Constructive ConflictIn a previous article, I mentioned Corporate Invalidators – the corrosive individual that causes the failure of organizations. One of the biggest obstacles to intrapreneurship is the corporate invalidator – and the way to deal with them is spot them, stop them or remove them.

The principles of corporate invalidation stem from the book by Jay Carter, Psy. D. called “Nasty People: How to Stop Being Hurt by Them without Stooping to Their Level

Spotting Corporate Invalidators

Research suggests that invalidation is propagated in our society by about 20% of the population but only 1% does this consciously. In business, however, you could probably point to 2-5% of colleagues that are obstructive, manipulative and ‘political’ as the chief cause for this habit is due to stress and a sense of inferiority.

Corporate Invalidators are more visible during times of (either positive or negative) corporate change.

Carter describes an invalidator as one person injuring or trying to injure another which can range anywhere from a shot in the back to a rolling of the eye balls – and, in the corporate environment, it is usually the sneaky verbal or non-verbal invalidations that cause the most damage. In a book that I am currently researching on the subject of constructive conflict, I refer to overt and covert conflict.

Much the same way, the overt invalidator punching someone on the nose is obvious and the punched nose can be treated. The covert invalidator… the sneaky individual can undermine a person’s confidence and self-esteem – it is hidden and harder to treat although the increasing recognition of stress in the workplace is shining a light on this.

The key message that rests in almost all of my work is this: don’t take what they say or do personally, but if you let things happen to you, it’s your fault!

The key way to build Collaborative Intelligence (CQ) in this aspect is through awareness – what is being done by the corporate invalidator?

    This invalidator rarely gives you an answer – just vagueness – no commitment. This makes you feel unsure of your environment for long periods of time, until your adaptive ability begins to fail. In addition to this, you don’t know where you stand with them – are they helping you? Do they like you? Can you trust them? They love the fact that you are modifying your working life to suit their mood.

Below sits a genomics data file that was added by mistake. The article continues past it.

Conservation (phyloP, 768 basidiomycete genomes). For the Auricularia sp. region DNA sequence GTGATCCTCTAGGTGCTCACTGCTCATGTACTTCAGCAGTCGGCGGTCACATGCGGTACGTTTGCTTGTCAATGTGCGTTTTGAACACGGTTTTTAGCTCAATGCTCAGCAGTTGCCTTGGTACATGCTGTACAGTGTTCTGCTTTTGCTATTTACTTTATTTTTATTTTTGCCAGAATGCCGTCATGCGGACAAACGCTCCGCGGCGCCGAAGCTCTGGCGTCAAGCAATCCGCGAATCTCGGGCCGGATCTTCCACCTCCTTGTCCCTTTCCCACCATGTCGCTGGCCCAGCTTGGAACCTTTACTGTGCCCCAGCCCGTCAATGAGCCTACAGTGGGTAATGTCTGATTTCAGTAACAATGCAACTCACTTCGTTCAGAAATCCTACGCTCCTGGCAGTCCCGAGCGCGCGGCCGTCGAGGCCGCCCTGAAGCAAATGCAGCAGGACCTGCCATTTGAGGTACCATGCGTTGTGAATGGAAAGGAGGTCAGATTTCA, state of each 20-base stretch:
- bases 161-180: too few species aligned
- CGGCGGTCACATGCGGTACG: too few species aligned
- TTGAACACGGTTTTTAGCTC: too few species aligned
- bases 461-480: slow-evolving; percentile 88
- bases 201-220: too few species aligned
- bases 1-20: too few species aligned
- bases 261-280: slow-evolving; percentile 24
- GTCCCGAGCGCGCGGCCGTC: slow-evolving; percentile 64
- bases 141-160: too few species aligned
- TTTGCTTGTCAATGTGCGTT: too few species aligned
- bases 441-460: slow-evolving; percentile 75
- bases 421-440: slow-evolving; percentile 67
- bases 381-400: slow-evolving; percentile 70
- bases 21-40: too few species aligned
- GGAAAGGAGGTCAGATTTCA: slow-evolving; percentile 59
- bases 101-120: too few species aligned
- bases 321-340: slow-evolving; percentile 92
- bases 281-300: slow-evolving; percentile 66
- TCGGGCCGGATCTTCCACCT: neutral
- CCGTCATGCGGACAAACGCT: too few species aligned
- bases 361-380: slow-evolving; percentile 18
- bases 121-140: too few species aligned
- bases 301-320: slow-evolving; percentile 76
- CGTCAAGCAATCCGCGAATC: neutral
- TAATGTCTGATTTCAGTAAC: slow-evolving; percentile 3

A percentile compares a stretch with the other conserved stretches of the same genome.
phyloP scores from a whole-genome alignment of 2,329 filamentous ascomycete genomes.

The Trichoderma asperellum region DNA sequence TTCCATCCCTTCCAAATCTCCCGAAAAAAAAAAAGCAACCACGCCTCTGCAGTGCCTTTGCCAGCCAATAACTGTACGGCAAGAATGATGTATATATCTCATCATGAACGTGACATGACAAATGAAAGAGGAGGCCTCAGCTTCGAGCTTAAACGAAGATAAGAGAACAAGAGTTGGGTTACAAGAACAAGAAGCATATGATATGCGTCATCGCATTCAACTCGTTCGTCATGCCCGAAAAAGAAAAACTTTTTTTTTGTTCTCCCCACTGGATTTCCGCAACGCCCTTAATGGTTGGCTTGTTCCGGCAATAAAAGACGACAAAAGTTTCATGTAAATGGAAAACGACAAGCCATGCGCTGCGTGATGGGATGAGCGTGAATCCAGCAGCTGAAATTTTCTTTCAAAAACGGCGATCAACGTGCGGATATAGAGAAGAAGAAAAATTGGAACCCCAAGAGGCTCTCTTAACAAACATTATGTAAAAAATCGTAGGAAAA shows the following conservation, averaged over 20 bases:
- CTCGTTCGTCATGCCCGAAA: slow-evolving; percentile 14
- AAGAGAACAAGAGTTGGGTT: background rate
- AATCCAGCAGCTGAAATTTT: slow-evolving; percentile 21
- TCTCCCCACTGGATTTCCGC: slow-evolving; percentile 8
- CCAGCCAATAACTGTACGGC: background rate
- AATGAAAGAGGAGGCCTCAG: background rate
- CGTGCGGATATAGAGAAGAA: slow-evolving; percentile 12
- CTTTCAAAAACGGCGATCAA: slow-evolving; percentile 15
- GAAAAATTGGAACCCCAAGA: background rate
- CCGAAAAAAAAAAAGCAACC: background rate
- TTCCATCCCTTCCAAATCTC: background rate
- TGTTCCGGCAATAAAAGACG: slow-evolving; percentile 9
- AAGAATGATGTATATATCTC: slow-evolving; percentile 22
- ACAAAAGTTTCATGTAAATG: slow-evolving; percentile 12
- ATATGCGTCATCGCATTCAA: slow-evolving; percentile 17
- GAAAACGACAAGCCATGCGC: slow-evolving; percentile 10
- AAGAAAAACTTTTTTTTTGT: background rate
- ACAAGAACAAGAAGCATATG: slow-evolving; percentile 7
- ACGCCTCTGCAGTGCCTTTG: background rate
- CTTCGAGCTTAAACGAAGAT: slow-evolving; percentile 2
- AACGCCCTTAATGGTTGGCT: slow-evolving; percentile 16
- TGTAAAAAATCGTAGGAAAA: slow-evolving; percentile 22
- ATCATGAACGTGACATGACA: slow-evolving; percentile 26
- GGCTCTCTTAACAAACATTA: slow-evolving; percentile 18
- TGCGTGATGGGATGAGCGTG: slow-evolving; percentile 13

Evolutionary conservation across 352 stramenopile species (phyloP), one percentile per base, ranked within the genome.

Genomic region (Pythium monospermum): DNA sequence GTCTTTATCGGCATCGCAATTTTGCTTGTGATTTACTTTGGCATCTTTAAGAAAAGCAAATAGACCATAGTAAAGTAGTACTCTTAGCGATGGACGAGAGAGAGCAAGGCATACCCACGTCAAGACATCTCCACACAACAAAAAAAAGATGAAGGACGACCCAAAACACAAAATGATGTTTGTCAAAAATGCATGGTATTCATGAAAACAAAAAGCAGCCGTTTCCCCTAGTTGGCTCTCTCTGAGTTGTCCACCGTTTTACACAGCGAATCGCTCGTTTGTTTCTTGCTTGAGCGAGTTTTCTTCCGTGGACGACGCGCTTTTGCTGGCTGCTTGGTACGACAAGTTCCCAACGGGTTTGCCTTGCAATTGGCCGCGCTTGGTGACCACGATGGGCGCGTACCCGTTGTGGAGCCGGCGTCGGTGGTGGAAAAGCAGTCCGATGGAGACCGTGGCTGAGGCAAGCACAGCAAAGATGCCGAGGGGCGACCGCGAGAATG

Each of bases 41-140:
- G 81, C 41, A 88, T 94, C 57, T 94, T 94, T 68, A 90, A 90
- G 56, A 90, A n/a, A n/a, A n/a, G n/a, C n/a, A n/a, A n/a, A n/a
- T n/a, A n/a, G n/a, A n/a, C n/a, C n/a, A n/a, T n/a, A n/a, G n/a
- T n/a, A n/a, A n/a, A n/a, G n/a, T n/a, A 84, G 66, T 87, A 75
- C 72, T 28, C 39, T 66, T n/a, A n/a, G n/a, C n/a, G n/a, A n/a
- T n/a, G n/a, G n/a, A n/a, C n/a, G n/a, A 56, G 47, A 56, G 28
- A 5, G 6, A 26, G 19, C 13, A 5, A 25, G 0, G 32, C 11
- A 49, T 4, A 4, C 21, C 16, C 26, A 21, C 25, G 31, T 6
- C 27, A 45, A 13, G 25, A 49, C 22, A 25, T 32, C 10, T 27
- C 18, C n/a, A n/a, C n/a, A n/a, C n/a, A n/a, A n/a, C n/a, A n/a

The invalidator takes their own feelings and puts the responsibility for them onto another person, as if these feelings originate with the other person. For example, a person who doesn’t like you says, “I don’t think you like me.” This statement perhaps gets you questioning yourself. It thereby puts the attention on you, and you start looking at your own feelings instead of noticing the other person’s feelings. This provides a good hiding place for the other person. The one doing the accusing is often calling you to task for things that they themselves are doing. Remember the last time someone suggested to you that you were always late with a report or a presentation? How speedy are they with their work?

    Generalizations are simply exaggerations of small truths. The more truth there is in a generalization, the more it can be exaggerated. A person who uses generalizations does so to be in control of another. As above, “you are always late with your reports.” Always? Every single time without fail? Would I be right in saying that they say this within earshot of managers / directors?

    “I think I can speak on behalf of everybody here that you are always late with reports – you hold up so many projects with your lack of responsiveness.” The corporate invalidator is doing a few things here – they are making a generalized statement and deciding on behalf of everyone else in the room what the impact of this is. The outcome is that you are bending over backwards to have every single report on people’s desks before the deadline – just to please one person who, in all likelihood (due to projection) never produces a report on time themselves.